Our strategy is to encourage students to creatively engage with unit content and to apply fundamental legal knowledge, skills and understandings to address legal problems.  

The unit is designed to be delivered in intensive, weekly or online mode. We have taken a multimodal learning approach to provide accessibility and flexibility to our students and a student-focused approach that increases depth of learning and engagement through actively utilising Canvas.   

Assessment strategy and rationale

The assessment strategy is designed to assess knowledge, skills and understanding in a specialist area of law required for accreditation.  

The assessment tasks for this unit are designed to demonstrate achievement of each of the learning outcomes listed.  

Overview of assessments

Brief Description of Kind and Purpose of Assessment TasksWeightingLearning Outcomes

Communication and Engagement: Students are required to participate in a minimum of 8 out of 12 skills-based tutorials, in recognition that the development of skills in locating, referencing and analysing research materials is assisted by attendance and participation in weekly tutorials. A rubric will be utilised to assess students. Should a student fail to achieve the minimum participation requirements due to illness and/or personal circumstances beyond their control, an alternative assessment may be negotiated with the National Lecturer in Charge


LO1, LO2, LO3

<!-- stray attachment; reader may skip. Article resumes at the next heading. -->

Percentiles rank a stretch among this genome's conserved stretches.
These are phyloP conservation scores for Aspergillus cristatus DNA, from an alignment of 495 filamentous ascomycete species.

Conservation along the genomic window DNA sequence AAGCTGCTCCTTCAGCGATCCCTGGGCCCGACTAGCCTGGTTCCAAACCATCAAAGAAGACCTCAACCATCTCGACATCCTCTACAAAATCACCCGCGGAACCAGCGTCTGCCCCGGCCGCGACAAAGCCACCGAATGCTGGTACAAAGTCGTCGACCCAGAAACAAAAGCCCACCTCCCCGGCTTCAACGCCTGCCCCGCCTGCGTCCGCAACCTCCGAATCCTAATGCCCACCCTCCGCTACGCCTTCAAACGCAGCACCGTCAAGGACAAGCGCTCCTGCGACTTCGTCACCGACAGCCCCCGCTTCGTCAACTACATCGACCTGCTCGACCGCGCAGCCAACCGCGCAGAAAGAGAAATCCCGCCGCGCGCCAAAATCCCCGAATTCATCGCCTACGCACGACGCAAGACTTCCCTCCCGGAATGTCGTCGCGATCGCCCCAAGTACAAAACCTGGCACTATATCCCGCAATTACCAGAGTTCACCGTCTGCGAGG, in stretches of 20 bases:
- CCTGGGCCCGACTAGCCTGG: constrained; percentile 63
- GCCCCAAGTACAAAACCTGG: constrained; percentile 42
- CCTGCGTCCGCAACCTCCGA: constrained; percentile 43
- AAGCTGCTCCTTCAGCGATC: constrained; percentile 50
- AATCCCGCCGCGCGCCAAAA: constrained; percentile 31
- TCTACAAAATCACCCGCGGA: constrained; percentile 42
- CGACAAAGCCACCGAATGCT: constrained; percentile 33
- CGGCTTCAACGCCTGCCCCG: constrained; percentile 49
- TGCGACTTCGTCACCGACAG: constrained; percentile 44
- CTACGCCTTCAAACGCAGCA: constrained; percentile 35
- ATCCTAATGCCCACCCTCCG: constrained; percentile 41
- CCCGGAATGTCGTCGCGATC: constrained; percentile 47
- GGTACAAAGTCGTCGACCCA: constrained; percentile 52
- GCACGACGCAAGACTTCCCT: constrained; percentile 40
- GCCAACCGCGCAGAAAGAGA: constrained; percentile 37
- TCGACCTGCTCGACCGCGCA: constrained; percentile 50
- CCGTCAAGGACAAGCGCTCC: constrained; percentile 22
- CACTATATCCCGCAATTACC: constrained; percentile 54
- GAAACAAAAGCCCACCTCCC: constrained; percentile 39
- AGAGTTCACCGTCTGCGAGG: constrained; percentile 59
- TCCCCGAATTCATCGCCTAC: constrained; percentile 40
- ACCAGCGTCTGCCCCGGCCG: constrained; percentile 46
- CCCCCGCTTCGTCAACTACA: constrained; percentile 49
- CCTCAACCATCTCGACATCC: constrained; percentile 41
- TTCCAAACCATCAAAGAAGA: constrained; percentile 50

Assignment 2: (1,500 words maximum): students are required to demonstrate their ability to research an assigned topic and critically evaluate the relevant legal systems and laws. This assignment recognises the need for developing skills in locating, referencing, analysing research materials and training in legal writing skills. A rubric will be utilised for this assessment.


LO1, LO2, LO3

Final Examination: 

This assessment recognises the need for developing skills to work through and provide a legal solution to a given legal problem within the time frame of the examination period. Exam will be completed online via Canvas. 


LO1, LO2, LO3

Representative texts and references

Martin Davies and Ian Malkin, Torts (LexisNexis Butterworths, latest edition)  

Amanda Stickley, Australian Torts Law. (Lexis Butterworths, 4th ed, 2016) 

Carolyn Sapideen, Prue Vines and Penelope Watson, Torts: commentary and materials (Lawbook Co., 12th ed, 2016)  

Duncan Holmes, Torts (LexisNexis Butterworths, 8th ed, 2016). 

Mandy Shircore, Torts (Lawbook Co., 2015) 

Sarah Withnall Howe, Greg Walsh and Patrick Rooney Torts (LexisNexis Butterworths, 3rd ed, 2015).   

Corrie Goodhand and Peter O'Brien, Intentional tort litigation in Australia: assault, false imprisonment, malicious prosecution and related claims (The Federation Press, 2015).           

Andrew Clarke, John Devereux, Julia Werren and Jennifer O'Reilly, Torts: a practical learning approach (LexisNexis Butterworths, 3rd ed, 2014).